The gauge that connects Portugal to Europe
What is planned for the Portuguese railroad will take time to impact Portuguese society, but the trajectory that Pedro Nuno Santos designed will not go backwards. After the subprime crisis, in the now distant 2016, the country found that disinvestment in the railways had exceeded the most pessimistic expectations. Compared to the investment in the road, which placed Portugal at the forefront of European countries in this matter, the railway was practically accommodated by the government, placing the country at the tail of Europe, with serious consequences for the mobility of citizens, for combating climate change, but also for the Portuguese economy, whether in terms of industry or freight transport. Today expectations are very different.
The path is being taken slowly, with a medium and long-term strategy, and with consistency. The railway program 2020, budgeted at more than 2000 million euros, is being completed, allowing to normalize the Portuguese railway map with investments requested for many years, from electrification of lines, requalification of others or even acquisition or requalification of trains. The international corridors: North-South between Nine and Valença concluded; North – Beira Baixa Line between Covilhã and Guarda concluded; North – Beira Alta Line between Pampilhosa and Guarda and Guarda under construction; South between Évora and Elvas under construction.
But the future is to reinforce this contribution. The National Investment Plan foresees an extraordinary investment of more than 8,800 million euros to allow Portugal to match the best we have in Europe. High-speed lines and connections to Europe, whether for goods or passengers, will be a new reality in the coming years.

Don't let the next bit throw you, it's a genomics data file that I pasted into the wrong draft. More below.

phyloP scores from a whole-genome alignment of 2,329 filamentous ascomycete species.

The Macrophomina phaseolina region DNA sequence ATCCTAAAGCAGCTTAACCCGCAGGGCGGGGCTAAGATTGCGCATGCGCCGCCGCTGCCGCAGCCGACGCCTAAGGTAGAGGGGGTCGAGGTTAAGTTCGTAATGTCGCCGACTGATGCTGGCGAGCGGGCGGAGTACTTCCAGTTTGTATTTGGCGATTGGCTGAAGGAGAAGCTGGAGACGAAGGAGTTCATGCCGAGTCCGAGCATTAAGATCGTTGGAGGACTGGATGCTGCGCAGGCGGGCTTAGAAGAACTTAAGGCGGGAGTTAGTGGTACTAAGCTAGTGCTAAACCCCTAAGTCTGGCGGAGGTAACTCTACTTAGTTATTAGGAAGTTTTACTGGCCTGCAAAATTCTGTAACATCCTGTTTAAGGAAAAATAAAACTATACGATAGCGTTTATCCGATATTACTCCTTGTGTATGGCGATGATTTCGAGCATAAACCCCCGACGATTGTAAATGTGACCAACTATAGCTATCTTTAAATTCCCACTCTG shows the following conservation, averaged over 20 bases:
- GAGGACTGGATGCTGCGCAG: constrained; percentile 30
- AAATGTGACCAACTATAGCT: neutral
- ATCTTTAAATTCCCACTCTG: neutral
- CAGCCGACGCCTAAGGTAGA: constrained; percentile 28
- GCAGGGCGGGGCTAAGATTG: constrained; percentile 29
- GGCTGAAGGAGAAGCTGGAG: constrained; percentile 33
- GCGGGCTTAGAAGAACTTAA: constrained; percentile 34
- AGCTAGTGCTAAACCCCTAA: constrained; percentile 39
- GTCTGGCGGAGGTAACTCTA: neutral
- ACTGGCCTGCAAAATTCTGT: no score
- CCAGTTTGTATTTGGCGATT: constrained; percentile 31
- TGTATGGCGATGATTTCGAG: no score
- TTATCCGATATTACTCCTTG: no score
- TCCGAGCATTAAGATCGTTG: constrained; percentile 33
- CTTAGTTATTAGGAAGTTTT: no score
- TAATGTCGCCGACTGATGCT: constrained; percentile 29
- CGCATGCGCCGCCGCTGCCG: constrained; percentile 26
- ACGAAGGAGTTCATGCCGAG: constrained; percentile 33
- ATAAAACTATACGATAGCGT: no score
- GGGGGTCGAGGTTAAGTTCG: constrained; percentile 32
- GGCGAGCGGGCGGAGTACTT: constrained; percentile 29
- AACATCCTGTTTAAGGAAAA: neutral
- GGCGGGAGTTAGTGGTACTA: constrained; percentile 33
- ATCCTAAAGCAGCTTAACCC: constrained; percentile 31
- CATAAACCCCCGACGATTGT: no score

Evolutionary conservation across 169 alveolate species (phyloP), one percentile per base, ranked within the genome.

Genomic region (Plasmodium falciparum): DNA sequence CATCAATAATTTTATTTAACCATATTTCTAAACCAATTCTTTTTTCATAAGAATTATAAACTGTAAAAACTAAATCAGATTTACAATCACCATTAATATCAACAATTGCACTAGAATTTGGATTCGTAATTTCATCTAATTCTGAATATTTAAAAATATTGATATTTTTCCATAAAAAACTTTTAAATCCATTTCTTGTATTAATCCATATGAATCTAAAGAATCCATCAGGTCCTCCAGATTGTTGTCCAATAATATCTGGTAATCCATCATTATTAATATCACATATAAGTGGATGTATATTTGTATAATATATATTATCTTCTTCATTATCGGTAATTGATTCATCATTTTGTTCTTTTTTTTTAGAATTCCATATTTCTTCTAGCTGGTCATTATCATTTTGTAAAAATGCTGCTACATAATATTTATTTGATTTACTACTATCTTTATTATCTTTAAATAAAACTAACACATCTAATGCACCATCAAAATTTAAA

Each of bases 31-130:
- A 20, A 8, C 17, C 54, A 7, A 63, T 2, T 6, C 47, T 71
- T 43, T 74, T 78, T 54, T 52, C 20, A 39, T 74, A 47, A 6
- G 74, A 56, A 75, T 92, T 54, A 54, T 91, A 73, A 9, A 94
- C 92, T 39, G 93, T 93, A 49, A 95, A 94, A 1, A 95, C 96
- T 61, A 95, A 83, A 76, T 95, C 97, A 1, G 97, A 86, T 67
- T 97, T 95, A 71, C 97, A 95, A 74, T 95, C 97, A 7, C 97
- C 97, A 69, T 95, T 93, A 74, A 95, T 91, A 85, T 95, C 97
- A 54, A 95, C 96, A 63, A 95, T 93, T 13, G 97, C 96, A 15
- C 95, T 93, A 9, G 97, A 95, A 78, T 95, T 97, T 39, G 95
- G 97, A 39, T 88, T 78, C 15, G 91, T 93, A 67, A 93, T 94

In 2023, the first tenders will be launched for the construction of the Porto/Lisbon high-speed line and tenders will be awarded for 117 new electric railcars, as well as the launch of tenders for 12 new high-speed trains. For the first time in Portugal, the government assured, in the terms of reference, that the supply of trains required the construction of a factory in Portugal, materializing the design of the Portuguese train!
After doubts about gauge issues had been overcome and it had been demonstrated that it was possible to take advantage of carriages and railcars, escaped almost by carelessness, and that the workshops should be restored as well as investment in R&D to make Portugal a center of attraction for investment, the landscape of the sector has changed.
As the seeds are sown, funding is secured, now it’s time to execute. The new Ministry of Infrastructure has this decisive role. Run, run and run. It is very important that you do not go back on these decisions.
In this context, I listened with astonishment one of these days to a television debate on the National Railway Plan. The last serious plan was designed in 1930 and, in addition, another recent one is known, during the troika, but it was not an official plan for the Portuguese railway, but an attempt to destroy what little that existed. In addition to the clumsy attempts to destroy confidence in the plan designed by this government, much of the debate was centered on the old gauge controversy. The confusion was immense and the ignorance of the subject was almost atrocious. One of the protagonists was Mira Amaral, who defended the thesis that investments in the railroad suffer from an irreversible error: they are planned for the Iberian gauge and that, according to him, will cause the country to be isolated in terms of goods transport. Now, this must be categorically denied. On the border with Spain, the two corridors on the Spanish side that connect to Portugal are built in Iberian gauge. If Portugal decided on the European gauge to connect Spain, it would be transforming itself into a transmission island in Europe. Moreover, the country does not have a single train to operate European gauge and acquiring one would take about 7 years.
A little more rigor was relevant and, by the way, some contradiction would not be insignificant.
Vice-President of the PS Parliamentary Group